So, it’s the holiday season again and everyone is feeling generous, even you. You seem to have gotten past your Scrooge-stage and feel like splurging on someone else for a change. You don’t mind going the extra mile for your neighbor or running some errands for a friend. But when it comes to picking up the tab for utility charges that aren’t your own, you suddenly aren’t feeling so generous. However, odds are that you are paying for unfair charges on your utility bills, not only in the winter, but all year round. Due to increased awareness that estimated billing often contains a high percentage of error, many boards and property owners have turned to utility monitoring to alleviate the problem of overpaying for their utilities. And because most utility monitoring companies can obtain credit for such mistakes, dating back up to six years, an inquiry into your own utility usage via utility monitoring may be a very appropriate holiday gift to yourself.
Review Accounts and Save
"Utility monitoring," explains Scott Springer, senior systems engineer of Utility Programs & Metering, Inc. in Manhattan, "is the review of utility accounts, that could be electric, fuel, or water, to analyze both the usage patterns as well as the cost." Many clients have decided to employ such companies to monitor their utility use to ensure that charges are fair and accurate, especially in light of the fact that an estimated 70 percent of all utility bills are not accurate.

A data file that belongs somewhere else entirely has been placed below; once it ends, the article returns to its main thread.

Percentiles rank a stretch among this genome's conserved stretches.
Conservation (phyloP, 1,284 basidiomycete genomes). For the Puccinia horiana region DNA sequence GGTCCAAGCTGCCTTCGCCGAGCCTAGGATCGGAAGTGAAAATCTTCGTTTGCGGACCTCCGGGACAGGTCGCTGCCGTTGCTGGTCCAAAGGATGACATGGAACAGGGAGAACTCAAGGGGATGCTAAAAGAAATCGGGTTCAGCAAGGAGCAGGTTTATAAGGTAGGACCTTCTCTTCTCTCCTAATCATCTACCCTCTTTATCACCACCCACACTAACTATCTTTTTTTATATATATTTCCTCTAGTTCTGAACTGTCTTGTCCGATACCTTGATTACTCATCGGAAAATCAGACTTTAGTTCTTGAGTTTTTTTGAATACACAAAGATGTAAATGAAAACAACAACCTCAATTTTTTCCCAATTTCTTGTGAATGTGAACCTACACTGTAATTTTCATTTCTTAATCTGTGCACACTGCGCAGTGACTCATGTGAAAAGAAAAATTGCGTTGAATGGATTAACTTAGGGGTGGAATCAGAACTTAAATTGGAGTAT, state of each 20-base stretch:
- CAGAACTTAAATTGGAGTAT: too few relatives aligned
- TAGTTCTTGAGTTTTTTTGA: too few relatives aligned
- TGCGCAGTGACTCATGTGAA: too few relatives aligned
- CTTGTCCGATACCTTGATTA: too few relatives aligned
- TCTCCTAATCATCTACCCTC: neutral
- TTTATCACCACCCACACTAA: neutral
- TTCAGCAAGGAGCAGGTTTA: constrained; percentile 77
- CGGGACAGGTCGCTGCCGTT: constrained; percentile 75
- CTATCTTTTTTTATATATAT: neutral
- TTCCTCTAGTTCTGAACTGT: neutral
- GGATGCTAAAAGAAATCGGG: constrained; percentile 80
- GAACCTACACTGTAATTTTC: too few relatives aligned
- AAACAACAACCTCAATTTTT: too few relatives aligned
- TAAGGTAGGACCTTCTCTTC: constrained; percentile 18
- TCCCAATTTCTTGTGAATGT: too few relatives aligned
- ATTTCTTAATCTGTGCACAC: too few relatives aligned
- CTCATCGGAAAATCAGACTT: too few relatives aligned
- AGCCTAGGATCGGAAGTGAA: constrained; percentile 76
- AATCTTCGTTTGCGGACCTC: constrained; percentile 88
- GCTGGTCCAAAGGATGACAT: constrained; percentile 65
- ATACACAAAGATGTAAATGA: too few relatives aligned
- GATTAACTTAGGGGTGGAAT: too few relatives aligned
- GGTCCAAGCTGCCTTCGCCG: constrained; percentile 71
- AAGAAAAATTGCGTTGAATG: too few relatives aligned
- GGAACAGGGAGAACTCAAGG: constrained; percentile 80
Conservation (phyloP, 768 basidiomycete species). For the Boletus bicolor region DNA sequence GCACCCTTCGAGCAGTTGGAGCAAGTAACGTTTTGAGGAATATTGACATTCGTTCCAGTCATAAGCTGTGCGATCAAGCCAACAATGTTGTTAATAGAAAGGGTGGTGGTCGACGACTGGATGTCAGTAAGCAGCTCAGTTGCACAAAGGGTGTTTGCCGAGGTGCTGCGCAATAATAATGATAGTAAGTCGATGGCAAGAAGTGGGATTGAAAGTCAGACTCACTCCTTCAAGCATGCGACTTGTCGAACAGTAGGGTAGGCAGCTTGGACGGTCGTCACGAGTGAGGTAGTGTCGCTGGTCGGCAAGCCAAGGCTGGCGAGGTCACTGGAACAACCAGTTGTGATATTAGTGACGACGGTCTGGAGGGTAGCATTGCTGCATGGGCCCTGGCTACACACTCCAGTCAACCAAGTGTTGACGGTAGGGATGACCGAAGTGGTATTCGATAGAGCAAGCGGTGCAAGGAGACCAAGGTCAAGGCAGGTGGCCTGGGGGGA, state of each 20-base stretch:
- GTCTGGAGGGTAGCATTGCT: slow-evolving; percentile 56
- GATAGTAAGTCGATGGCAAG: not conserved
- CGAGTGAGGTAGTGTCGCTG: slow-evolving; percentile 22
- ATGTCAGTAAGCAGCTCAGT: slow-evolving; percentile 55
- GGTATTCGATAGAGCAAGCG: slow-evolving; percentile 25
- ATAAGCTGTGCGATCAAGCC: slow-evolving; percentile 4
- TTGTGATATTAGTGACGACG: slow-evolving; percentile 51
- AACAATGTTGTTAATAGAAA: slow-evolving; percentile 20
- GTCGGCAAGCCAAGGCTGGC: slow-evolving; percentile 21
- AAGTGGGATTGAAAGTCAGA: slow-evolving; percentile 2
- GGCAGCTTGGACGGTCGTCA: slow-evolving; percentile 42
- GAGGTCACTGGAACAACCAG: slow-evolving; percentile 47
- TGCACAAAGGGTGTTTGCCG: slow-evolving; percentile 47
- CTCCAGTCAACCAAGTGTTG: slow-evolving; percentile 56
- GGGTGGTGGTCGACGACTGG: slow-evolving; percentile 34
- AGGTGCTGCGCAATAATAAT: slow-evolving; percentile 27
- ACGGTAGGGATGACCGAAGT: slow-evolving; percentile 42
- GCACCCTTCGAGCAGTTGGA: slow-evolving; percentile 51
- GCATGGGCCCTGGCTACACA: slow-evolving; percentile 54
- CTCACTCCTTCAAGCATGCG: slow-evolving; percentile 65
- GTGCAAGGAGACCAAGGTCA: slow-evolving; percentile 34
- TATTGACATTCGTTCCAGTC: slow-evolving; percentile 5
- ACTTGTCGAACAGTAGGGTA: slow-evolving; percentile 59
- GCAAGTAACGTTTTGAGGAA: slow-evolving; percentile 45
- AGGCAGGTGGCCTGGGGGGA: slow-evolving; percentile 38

"There are a lot of different ways that a utility can overcharge a customer," says Ellen Bindler of Utility Check, Ltd., in Rockeville Center, New York. "Customers can be charged for more ‘usage’ than they actually use, or they can be in the wrong service classification," continues Bindler. "These are the two most common errors that are made." Bindler adds that utility monitoring companies like Utility Check have the expertise needed to identify mistakes in billing that not all customers might recognize. "We’ve also been in the business for 20 years and have so many customers that we know what a meter should be saying and if there is unusual usage, we’ll pick it up."
Michael Steifman of Utilisave Corp., a utility monitoring company in New Rochelle, New York that deals with owners of real estate and business, as well as program managers, adds that utility monitoring companies can determine other rates that can be more favorable for customers. "It could be that one rate is more appropriate and it’s up to you many times to make that determination and claim that. The utility company is not going to be that aggressive in helping you to save money like that." It is also possible, however, that the actual meter through which the utility tracks energy usage is not functioning properly and as a result gives false readings.